America’s big banks make more than $11 billion worth of overdraft and related fees every year, and 2020 could break even more records due to the uncertainty caused by the pandemic. They’re counting on customers being disorganized, strapped for cash–or both.
But now, those practices are coming under intensified scrutiny.
The Center for Responsible Lending (CRL) recently released a report concluding that the biggest banks, “engage in a number of abusive practices that combine to drain massive sums from their customers’ checking accounts”.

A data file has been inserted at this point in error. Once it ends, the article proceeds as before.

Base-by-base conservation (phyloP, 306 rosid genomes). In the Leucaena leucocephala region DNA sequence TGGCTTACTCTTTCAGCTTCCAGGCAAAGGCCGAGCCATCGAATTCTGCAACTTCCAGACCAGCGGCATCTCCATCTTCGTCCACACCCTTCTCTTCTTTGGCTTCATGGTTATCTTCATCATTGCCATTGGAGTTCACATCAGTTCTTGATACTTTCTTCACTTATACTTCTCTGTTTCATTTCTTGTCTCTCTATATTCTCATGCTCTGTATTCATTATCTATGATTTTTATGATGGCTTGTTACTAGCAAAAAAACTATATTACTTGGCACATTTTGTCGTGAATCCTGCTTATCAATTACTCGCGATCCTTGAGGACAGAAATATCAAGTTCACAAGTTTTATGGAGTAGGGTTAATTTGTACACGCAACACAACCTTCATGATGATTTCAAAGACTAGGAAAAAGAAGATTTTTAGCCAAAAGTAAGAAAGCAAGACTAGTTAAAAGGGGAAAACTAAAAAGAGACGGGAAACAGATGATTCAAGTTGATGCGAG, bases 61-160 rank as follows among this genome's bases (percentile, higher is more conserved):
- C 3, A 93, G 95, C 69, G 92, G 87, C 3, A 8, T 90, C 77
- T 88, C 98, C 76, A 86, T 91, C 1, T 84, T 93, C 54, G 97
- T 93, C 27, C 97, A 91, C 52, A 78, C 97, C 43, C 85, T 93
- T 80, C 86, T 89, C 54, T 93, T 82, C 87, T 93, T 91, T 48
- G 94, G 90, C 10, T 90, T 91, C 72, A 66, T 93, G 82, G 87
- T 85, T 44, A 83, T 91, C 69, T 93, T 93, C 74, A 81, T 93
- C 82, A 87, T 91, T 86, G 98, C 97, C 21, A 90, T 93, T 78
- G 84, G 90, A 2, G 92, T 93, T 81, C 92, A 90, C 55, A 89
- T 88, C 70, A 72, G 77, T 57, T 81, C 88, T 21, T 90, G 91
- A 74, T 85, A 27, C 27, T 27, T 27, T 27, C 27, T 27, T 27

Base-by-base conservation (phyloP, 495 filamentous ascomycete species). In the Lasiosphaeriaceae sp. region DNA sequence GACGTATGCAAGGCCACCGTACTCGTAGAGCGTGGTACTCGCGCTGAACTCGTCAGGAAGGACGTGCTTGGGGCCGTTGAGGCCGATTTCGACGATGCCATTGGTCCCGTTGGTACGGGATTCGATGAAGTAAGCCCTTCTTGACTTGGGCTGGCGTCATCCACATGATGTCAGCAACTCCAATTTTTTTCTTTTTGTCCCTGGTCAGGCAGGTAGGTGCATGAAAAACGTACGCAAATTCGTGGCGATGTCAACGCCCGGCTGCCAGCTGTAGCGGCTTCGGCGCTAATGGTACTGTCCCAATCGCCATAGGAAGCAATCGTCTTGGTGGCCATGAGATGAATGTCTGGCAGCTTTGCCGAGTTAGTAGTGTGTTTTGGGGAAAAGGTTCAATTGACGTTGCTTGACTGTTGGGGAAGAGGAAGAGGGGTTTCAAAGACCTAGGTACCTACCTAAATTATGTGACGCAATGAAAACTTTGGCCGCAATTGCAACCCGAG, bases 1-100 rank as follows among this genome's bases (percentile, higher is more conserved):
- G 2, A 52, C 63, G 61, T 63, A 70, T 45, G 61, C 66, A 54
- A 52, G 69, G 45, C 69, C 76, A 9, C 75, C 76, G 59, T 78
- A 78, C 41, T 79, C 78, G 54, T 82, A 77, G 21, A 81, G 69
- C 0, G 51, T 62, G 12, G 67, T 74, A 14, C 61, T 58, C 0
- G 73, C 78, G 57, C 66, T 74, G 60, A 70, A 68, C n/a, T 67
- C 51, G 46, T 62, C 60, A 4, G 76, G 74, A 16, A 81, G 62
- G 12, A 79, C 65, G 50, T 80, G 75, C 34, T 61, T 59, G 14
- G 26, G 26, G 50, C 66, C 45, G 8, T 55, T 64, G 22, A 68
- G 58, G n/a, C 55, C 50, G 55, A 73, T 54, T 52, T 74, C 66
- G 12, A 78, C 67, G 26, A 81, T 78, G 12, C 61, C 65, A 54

The bulk of those fees, according to CRL, are “shouldered by banks’ most vulnerable customers, often driving them out of the banking system altogether”.
Last year, the report found that JPMorgan Chase pocketed $2.1 billion in income from overdraft and insufficient funds fees, followed by Wells Fargo and Bank of America (BAC) with $1.7 billion and $1.6 billion, respectively. According to CRL, TD Bank’s overdraft fees represent about one-third of its non-interest income.
The banks typically charge overdraft fees when the customer overdraws on their checking account. Rather than allowing a debit card to be declined or a check to bounce, the bank will cover the difference and charge an overdraft fee, usually about $30 to $35. CLICK for complete article